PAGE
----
“If seven billion people said, ‘Happy birthday’ or ‘I love you,’ in theory it would look different all seven billion times. What that does is makes everyone’s voice almost like a fingerprint. It makes everyone’s voice unique.”

O’Donnell hopes to have his company operational before his graduation day in May 2015. 

Thomas Goebel

Nick O’Donnell, student and budding businessman and Jim Dever, Entrepreneur in Residence at The Jim Moran Institute for Global Entrepreneurship

But he isn’t the only ’Nole with big ideas. 

In recent years, The Jim Moran Institute has attempted to diversify student startups on campus — offering more assistance and guidance to all majors unilaterally. Initiatives like the InNOLEvation™ Challenge, which encourages all students to come up with a fully functional company, are opened to all currently enrolled FSU students. 

It’s a step towards diversity that the current class of instructors is exceptionally proud of. 

“I think it broadens the scope when you get students from different backgrounds and different perspective,” applauded Tim Kinney, associate lecturer and director of Student Engagement for The Jim Moran Institute. “And it broadens the startups on campus.

“There’s a lot of little (compartments) of entrepreneurial activity around campus. We’re trying to bring all of those together so we can make the whole bigger than the sum of the parts.”

 

Frame This

Arguably one of the most interesting and successful student startups to pass through Florida State’s doors in recent years, Frame — a production company with big city talent, not to mention clients — had almost nothing to do with the university’s College of Business.

The founders of Tallahassee-based Frame, Adam Braun, Patrick Gines and Bryan Zhang, are three pals who met at FSU’s prestigious College of Motion Pictures. Fresh out of school in 2012 with a teaming portfolio, these three doe-eyed entrepreneurs made the sale of a lifetime — a commercial for American Express.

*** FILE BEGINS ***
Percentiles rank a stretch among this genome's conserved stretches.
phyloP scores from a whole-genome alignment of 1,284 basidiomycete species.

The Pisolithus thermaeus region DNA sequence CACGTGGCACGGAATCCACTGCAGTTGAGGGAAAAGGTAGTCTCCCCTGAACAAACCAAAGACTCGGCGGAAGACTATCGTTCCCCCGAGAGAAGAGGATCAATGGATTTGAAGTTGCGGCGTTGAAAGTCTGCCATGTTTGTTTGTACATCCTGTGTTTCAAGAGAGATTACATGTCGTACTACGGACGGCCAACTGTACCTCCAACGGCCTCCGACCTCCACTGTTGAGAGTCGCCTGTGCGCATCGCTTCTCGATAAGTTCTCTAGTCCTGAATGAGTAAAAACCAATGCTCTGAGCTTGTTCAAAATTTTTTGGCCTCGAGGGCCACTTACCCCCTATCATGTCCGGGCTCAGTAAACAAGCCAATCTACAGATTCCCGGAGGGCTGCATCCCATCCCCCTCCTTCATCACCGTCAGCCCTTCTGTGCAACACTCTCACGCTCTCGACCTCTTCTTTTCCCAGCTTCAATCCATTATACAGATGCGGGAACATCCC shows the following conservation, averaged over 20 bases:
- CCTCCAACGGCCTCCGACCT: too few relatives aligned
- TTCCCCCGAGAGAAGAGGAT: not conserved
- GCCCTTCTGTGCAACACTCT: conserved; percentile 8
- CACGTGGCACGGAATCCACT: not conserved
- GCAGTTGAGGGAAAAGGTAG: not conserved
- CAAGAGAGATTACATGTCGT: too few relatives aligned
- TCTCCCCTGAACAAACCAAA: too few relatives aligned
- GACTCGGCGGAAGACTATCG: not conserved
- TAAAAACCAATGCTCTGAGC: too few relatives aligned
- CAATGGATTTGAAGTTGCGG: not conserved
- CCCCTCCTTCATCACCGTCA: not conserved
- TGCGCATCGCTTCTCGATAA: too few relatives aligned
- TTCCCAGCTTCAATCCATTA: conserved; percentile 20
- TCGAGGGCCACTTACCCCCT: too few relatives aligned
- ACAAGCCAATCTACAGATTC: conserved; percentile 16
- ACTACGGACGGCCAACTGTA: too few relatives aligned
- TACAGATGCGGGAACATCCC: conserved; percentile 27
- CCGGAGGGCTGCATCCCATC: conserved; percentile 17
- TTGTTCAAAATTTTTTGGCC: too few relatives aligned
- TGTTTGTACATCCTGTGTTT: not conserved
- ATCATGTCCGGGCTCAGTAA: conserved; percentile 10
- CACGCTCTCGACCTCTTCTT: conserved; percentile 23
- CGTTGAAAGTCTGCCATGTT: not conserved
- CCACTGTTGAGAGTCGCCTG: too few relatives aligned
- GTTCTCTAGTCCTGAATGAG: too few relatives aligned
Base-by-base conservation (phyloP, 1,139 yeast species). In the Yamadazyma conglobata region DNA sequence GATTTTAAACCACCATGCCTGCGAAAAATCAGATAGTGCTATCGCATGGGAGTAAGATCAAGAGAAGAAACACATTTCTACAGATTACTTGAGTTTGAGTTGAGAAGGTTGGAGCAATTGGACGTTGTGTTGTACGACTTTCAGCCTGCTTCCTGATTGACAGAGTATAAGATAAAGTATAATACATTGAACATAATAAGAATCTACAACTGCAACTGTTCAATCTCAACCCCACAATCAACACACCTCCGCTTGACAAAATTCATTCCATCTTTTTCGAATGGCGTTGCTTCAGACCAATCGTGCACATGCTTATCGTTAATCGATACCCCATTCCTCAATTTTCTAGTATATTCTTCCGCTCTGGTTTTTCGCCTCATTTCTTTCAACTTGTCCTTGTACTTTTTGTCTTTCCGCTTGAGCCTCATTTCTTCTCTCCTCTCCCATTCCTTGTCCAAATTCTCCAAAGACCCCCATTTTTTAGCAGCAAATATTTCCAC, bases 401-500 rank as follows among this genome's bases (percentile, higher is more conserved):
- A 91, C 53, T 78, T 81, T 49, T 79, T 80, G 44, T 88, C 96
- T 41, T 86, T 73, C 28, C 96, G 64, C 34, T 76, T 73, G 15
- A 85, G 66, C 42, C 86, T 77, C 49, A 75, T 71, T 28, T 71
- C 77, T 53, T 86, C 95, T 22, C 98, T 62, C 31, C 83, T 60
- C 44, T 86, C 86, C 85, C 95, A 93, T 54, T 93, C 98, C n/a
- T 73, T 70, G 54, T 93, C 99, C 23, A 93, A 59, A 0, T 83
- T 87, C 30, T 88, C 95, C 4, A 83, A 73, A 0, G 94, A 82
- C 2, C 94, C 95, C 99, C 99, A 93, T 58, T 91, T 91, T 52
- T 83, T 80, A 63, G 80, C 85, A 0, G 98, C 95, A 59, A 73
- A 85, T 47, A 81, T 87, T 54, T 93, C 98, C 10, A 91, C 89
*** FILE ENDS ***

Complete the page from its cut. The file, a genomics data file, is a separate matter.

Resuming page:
Matt Burke

Frame hit commercial success with an ad for American Express. Shown are founders (left to right) Bryan Zhang, Adam Braun and Patrick Gines.

It was a gig that kick-started their career. With such an impressive accolade on their resume, they could have easily landed a Hollywood job.

But they wanted something different.

Education Attainment in Leon County (persons age 25-plus)

  • High School graduate or higher: 92.0%
  • Bachelor’s degree or higher: 46.8 %

Source: U.S. Census Bureau 

“I think everyone wants to do what they love,” theorized Braun, Frame’s managing director. “But it’s not even just doing what you love. If you can do what you love, that’s great. But if you can do what you love with people you love, that’s even better. And if you can do what you love, with people you love, in a place that you love, then that’s an awesome opportunity. I think that’s what Tallahassee was for all of us.

“There’s people that we care about here, that we’ve had friendships with. And now we get to make movies with them, and for them, in a city that has grown on all of us.”

These guys, along with their groundbreaking creative company, are in Tallahassee to stay.

“We started something up for the purpose of constantly creating content that we can be proud of,” explained Gines, creative director of Frame. “That can get better and better as we do more and more work.”